Fridays with Fred: Postwar Campus Housing Riddle
A dozen identical one-story buildings huddle close together on West Shirland Avenue in South Beloit. Unassuming rectangles painted uniform gray, windows at each end sporting their only decorative touch—maroon shutters. Metal chimneys sprout from their roofs, like unusually tall mushrooms. And yet these ordinary looking dwellings provide an intriguing answer to a Beloit College trivia question. How did the college cope with the vast influx of students at the end of World War II?
During 1944-45, the last year of the war, 369 students attended Beloit College, only 48 of them men. Although the following year saw enrollment jump significantly, with more and more veterans completing their service and with the G.I. Bill in place, 1946-1947 brought a then-record enrollment of 1002 students. Planning ahead, the college had begun constructing two women’s dormitories, Centennial (Aldrich) and Maurer. College officials, however, must have felt something akin to panic when faced with hordes of veterans anxious to enter college for the first time or ready to take up studies they’d had to abandon for military service. In two years, male enrollment jumped from 48 to 586.
Early in 1946, the college announced that the United States government had allotted Beloit a set of prefabricated wooden barracks dismantled from army camps in Wisconsin and Missouri for use as housing for single and married veterans. Each furnished unit would include plumbing, water, coal stoves for heating, and, for married couples, a kitchen. The college planned four units for married veterans and their families set between Emerson Hall and the new dormitories. Another three would sit on the hill between Pearsons Hall and old Chapin Hall. Single veterans would occupy units placed on the lawn between Haven and North (Wood) dormitories and the Sigma Chi and Beta Theta Pi fraternity houses, with one more unit west of the dormitories near the Field House.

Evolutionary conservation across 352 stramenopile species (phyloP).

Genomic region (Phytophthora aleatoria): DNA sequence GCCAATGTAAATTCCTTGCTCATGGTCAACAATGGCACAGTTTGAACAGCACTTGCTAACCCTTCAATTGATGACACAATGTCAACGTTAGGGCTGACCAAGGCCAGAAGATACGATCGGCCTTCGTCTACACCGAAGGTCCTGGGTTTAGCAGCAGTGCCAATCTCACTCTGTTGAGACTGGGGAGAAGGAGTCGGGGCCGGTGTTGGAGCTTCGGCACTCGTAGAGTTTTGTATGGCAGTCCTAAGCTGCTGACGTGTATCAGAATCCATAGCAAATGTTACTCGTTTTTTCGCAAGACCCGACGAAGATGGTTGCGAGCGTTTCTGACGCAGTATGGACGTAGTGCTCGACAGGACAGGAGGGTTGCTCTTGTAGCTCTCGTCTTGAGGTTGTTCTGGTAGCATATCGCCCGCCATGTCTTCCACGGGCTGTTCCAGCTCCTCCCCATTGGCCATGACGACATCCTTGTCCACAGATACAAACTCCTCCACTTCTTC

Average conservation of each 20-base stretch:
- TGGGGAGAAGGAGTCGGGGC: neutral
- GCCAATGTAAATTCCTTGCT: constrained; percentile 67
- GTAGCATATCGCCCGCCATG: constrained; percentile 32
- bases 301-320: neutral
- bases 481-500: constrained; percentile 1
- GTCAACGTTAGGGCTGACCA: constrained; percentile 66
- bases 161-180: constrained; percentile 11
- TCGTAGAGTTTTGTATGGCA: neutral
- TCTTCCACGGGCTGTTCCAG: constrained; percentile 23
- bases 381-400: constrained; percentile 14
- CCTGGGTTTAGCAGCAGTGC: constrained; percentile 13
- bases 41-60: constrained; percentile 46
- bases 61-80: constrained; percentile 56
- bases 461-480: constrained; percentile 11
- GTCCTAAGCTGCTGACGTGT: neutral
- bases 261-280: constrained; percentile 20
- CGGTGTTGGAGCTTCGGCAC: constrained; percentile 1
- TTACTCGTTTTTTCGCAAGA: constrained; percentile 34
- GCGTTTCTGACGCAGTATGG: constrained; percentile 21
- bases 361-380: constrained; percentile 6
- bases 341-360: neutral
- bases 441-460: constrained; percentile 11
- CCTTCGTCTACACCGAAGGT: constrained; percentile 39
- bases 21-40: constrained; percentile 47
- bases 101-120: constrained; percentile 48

Construction began in July and the college hoped to have everything in place when students returned for the fall semester in September. The first delay, as the Round Table reported, resulted “from critical shortages of millwork, flooring, plumbing, and labor. These shortages persisted…” and so the college put off the start of the term by two weeks and predicted that the units would be ready by mid-October. Progress continued at the proverbial snail’s pace due to continued labor issues, including a plumber’s strike, so the college had to come up with—they hoped—even more transitory measures. As autumnal winds brought frigid weather, many men took up residence on bunk beds in the Smith Gymnasium and squeezed into the inadequate Beta Apartments on Chapin Street.
Curious students shuffling through fallen leaves on their way to and from classes could mark the progress of these “temporary” structures everyone called “huts,” despite the college insisting upon “lodges,” which they named after beloved past faculty members. Among them were J.J. Blaisdell, T.C. Chamberlin, Hiram Densmore, S. Pearl Lathrop, Rollin Salisbury, and William Porter. A college press release described their architecture:
“The appearance of the buildings is improving as the work nears completion.The green composite roofs blend well with the imitation yellow-brick siding. The structures sit off the ground on stilts and the composition skirts to the ground. Landscaping will be completed as soon as practical.”
That November, the first of the units was ready at last, as the press release noted:
“Early this week smoke started pouring from the chimneys of several of the apartments and the Milwaukee contractors have promised to stoke up the other stoves as soon as possible.”
For many long-separated couples, their new homes were the perfect present for the holidays:
“A married veteran and his wife have a compact apartment of some comfort thanks to extensive insulation and double-flooring. He has a living room, a dinette and kitchenette, a bathroom, and the housemaker can step out onto a neat little front porch for her milk. There are space heaters and cooking facilities. There’s a clothes line in back for the washing, strung to poles simulating the rustic.”
Initially, plans called for razing the housing after three years, unless a shortage still existed. As it turned out, the college maintained the lodges well into the 1950s, even as late as 1957, when the government allowed the sale and removal of some of them. Today, as we complete the answer to our trivia question, the college’s makeshift housing for veterans still exists nearby, on the Wisconsin and Illinois border, 70 years later.